Information Warfare: Networking With The Battle Droids


June 13, 2014: The U.S. Army has developed and is testing a much wanted “hack” that enables small unit (squads, platoons, patrols) leaders to easily view what cameras in small UAVs and robots these units have are seeing. Currently the unit leader has be looking over the shoulder of the UAV or robot operator to see what is on the small screen the operator uses. This is restricting and annoying (for both leader and operator). Using existing networking hardware and Android software the army put together a system that transmits the video to smart phones or tablets nearby (using encryption) so the leader can be elsewhere (as with the troops) and still have essential video feeds in front of him. Some problems were encountered, but the basic idea works and it’s just a matter of working out the quirks. This is all part of a project that first provided the army with programming tools that make it possible for systems like this to be quickly created. In effect it is now possible for its troops that use Android smart phones and tablets to have special apps quickly created that use military battlefield wireless networks.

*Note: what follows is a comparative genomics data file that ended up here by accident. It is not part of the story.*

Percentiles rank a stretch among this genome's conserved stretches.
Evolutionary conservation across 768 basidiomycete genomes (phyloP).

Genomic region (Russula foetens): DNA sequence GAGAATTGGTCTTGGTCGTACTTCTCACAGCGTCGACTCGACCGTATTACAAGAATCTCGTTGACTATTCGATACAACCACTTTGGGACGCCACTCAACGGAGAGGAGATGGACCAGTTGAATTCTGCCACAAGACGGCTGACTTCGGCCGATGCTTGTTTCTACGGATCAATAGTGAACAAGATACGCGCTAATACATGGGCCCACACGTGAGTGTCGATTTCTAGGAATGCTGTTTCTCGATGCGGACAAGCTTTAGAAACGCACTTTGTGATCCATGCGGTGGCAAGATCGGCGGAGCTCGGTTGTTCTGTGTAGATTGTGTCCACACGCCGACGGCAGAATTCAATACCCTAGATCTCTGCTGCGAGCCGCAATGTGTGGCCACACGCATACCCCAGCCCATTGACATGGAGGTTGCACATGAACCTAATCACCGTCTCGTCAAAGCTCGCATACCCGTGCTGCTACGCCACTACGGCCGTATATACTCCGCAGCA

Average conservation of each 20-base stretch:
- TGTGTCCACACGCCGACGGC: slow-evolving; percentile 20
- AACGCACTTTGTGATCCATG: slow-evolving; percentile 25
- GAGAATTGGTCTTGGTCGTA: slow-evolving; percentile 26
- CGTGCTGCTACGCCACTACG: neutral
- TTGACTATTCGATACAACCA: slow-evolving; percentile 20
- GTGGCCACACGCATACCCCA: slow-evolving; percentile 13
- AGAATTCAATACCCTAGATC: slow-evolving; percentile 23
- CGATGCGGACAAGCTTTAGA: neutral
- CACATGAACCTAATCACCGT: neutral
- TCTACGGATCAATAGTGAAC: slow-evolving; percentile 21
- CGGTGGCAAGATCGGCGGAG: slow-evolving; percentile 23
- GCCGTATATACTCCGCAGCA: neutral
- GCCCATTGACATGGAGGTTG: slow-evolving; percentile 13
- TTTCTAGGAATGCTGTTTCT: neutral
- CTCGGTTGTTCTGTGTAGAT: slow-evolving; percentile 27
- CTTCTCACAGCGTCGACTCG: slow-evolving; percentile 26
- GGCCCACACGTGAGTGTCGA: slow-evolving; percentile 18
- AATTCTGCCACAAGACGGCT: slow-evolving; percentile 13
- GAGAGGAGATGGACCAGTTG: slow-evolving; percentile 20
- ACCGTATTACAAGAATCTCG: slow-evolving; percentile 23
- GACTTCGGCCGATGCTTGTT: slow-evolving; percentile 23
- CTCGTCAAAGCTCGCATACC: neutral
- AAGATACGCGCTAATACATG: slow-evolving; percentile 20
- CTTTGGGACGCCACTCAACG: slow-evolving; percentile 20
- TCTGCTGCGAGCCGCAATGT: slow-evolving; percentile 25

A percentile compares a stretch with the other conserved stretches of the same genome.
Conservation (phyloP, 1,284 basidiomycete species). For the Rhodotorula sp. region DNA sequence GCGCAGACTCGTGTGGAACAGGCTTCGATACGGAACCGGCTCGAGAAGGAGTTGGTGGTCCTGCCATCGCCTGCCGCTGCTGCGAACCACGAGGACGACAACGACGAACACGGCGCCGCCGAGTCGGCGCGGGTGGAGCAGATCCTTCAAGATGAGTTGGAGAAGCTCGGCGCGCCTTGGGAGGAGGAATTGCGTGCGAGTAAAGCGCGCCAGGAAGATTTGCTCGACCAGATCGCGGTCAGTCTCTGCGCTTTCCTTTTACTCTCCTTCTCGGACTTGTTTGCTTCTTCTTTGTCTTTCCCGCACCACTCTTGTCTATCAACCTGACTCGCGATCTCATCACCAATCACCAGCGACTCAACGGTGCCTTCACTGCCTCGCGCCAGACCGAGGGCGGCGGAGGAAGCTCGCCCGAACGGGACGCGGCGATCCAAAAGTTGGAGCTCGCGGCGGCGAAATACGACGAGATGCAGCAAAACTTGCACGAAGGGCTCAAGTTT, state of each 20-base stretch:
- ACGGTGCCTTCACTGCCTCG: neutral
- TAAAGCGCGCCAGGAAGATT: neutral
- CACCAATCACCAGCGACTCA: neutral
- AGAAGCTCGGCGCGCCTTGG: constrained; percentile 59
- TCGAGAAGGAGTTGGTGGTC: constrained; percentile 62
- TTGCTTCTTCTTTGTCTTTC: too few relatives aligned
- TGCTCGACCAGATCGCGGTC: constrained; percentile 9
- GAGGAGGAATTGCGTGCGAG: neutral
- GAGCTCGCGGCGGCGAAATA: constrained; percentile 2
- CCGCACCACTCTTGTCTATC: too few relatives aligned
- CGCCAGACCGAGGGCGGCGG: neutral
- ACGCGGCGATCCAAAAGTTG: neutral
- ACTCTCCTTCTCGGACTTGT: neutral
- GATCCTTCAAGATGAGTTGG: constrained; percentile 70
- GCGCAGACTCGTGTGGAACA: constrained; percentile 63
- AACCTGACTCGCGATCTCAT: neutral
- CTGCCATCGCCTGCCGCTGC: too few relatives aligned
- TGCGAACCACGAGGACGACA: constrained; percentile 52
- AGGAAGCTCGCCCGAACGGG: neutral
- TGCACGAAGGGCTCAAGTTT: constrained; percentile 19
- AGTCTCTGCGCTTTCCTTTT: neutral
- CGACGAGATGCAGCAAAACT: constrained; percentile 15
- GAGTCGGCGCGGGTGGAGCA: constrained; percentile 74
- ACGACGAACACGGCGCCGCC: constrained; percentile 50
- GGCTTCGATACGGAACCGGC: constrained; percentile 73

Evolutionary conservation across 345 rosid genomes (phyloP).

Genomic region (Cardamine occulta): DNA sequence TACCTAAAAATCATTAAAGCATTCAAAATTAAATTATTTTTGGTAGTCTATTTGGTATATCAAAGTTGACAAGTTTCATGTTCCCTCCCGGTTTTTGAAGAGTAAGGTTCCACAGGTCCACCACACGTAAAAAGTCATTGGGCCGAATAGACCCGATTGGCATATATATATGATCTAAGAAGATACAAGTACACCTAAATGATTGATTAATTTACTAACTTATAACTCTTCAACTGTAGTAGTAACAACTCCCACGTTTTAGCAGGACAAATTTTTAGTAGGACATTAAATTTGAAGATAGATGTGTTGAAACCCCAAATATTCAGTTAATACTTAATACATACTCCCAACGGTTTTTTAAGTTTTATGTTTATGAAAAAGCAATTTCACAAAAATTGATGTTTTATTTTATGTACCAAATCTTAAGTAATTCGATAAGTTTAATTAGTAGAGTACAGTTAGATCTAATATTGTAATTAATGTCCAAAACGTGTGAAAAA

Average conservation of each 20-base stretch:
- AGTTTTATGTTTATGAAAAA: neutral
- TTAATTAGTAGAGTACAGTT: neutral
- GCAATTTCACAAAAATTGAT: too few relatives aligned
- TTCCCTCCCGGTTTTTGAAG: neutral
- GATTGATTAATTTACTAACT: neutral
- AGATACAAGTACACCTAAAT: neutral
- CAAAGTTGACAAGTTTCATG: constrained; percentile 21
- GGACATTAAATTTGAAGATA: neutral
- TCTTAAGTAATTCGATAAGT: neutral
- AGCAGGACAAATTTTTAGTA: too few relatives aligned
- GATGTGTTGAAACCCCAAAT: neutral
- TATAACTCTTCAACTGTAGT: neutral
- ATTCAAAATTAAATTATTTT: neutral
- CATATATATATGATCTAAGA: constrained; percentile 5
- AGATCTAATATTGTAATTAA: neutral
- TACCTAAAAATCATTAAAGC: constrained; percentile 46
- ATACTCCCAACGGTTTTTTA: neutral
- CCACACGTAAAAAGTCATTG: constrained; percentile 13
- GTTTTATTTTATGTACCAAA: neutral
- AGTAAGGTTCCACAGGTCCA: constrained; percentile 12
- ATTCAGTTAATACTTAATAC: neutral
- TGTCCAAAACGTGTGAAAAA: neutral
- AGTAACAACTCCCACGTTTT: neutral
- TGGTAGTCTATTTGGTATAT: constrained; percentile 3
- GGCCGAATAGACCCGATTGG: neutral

This is all a necessary addition to the new army communications system (CS 13 or Capability Set 13) created for combat troops. In 2013 four combat brigades successfully tested CS-13, which consists of several different technologies the army has been developing since the 1990s. This includes Nett Warrior (an effort to get networking down to the squad leader), Win-T (Warfighter Information Network-Tactical Increment 2, a battlefield Internet), BFT 2 (Blue Force Tracking 2 for tracking troop location in real time), Company Command Post (giving company commanders more data), and tactical radios like AN/PRC-117G, Rifleman Radio, and combat smart phones and tablets.

CS 13 is the result of over a decade of effort to create better battlefield communications, including a combat version of the Internet. The final selection took place between 2012 and 2013 years as 115 systems were tested by troops and those found wanting (most of them) were dropped. The most common feedback was about troops wanting the same kind of wireless capabilities they already enjoy with their smart phones and tablets as well as military apps for these devices.